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The Legal Landscape for Addressing Rampant Sexual Violence in the DRC

This report was prepared by Osler, Hoskin, and Harcourt, LLP, as pro bono counsel, at the request of AIDS-Free World. The report served as a platform for AIDS-Free World to conduct advocacy demanding more accountability from MONUC and MONUSCO with respect to crimes of sexual violence in the Democratic Republic of Congo. The overview of the report is below; the full report can be downloaded here (PDF, 374 KB).

A brutal civil war has ravaged the Democratic Republic of the Congo (“DRC”) since the mid- 1990s. A five-year conflict placed government forces and their allies (Angola, Namibia and Zimbabwe) against rebels supported by Uganda and Rwanda. A peace agreement was signed in 2002 and a transitional government established in 2003, raising hopes that the conflict was coming to an end. Although the war is now generally contained, the conflict has re-emerged in the eastern part of the country. Men, women, and children continue to be targeted for crimes of sexual violence; the Eastern Congo has been called the rape capital of the world. Approximately 22% of the women who are raped contract HIV.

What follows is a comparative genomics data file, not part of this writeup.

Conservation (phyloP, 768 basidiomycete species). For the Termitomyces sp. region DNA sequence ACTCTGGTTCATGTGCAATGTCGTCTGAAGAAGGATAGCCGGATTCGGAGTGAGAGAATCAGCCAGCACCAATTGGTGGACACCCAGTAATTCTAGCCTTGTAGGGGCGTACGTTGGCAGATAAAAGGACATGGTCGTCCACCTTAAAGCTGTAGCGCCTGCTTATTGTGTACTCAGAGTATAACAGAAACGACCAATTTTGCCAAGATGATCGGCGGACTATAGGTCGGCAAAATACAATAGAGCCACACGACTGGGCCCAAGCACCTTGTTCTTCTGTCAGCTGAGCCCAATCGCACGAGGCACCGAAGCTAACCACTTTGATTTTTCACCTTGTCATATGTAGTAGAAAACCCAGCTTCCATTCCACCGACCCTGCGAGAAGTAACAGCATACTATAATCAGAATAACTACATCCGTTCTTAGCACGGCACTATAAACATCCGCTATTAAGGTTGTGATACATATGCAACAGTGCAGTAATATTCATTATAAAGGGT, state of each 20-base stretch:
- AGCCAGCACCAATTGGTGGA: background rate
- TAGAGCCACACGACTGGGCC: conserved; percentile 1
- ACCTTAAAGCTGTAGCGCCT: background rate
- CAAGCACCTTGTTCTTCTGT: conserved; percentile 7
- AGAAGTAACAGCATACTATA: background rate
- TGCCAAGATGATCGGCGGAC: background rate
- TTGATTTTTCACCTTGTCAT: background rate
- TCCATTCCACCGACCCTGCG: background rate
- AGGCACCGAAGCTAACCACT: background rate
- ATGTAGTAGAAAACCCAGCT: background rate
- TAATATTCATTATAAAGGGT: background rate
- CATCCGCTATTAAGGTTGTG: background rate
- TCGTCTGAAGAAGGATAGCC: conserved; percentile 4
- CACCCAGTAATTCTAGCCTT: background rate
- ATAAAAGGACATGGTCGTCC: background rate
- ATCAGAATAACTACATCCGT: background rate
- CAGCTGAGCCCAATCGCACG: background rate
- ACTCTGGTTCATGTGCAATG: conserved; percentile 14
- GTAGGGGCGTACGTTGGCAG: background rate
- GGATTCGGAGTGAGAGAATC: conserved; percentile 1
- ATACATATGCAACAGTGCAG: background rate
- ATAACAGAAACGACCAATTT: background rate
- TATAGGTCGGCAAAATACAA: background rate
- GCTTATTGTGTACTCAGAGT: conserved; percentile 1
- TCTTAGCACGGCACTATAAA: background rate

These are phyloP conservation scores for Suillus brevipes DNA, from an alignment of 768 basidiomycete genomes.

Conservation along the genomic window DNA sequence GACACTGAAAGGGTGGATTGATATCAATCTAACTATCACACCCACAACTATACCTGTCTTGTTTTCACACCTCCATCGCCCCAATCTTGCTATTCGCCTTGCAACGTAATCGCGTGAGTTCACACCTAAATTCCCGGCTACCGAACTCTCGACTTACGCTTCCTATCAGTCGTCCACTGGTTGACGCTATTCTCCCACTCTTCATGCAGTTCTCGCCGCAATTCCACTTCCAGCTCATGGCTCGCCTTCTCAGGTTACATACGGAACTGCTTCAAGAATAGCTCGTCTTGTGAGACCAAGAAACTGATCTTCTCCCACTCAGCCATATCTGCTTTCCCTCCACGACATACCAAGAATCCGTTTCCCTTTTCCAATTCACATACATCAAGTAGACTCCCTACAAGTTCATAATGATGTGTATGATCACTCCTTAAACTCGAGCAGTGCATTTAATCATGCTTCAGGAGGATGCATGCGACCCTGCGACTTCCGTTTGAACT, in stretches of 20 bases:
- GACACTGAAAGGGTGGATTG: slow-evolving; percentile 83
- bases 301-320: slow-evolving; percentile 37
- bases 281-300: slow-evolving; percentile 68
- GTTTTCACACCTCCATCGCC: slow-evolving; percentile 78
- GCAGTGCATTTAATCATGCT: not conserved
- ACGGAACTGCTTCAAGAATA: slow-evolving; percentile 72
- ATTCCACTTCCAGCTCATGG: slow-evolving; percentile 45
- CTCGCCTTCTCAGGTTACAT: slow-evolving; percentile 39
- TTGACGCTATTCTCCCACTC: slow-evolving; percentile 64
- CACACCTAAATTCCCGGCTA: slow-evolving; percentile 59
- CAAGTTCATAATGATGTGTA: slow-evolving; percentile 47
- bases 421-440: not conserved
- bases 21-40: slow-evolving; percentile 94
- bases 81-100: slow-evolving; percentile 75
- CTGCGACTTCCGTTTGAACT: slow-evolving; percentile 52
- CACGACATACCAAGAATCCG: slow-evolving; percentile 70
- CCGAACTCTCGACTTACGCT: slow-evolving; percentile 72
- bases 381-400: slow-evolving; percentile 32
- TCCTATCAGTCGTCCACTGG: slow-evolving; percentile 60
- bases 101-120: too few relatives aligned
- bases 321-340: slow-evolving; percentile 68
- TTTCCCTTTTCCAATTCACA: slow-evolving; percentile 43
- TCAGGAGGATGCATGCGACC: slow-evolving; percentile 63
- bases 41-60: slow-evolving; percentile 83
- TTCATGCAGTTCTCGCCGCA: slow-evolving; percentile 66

First, this memorandum outlines the domestic legal framework pertaining to rape and sexual violence, and how it facilitates prosecution for these offences on both an individual and systemic level. It also outlines the domestic legislation that deals with these offences within the context of international crimes, including war crimes, genocide, and crimes against humanity.

Second, we have included a brief overview of some prominent non-legislative initiatives by local and international organizations and governments so as to add context to the work being done on the ground in the DRC to address the issues.

Third, we outline and analyse the role of the United Nations (“UN”). In particular, we review the legal mandate of UN peacekeepers, more formally known as the United Nations Organization Mission in the Democratic Republic of the Congo (“MONUC”), to address rape and sexual violence. Specifically, we discuss the various resolutions of the UN Security Council (“Security Council”) that authorize and empower MONUC to deal with these crimes. By way of example, we discuss briefly the Security Council’s recent efforts to combat rape and sexual violence in other war zones, namely, Yugoslavia and Rwanda.

Finally, we examine the international treaties relevant to the prosecution of rape and sexual violence. The DRC is a monist state, which means that it does not require domestic legislation to implement its international treaty obligations. In particular, we focus on the remedies available under the Rome Statute of the International Criminal Court (“Rome Statute”), which created the International Criminal Court (“ICC”) in 2002. However, in practical terms, the local courts have been reluctant to act without the benefit of domestic legislation.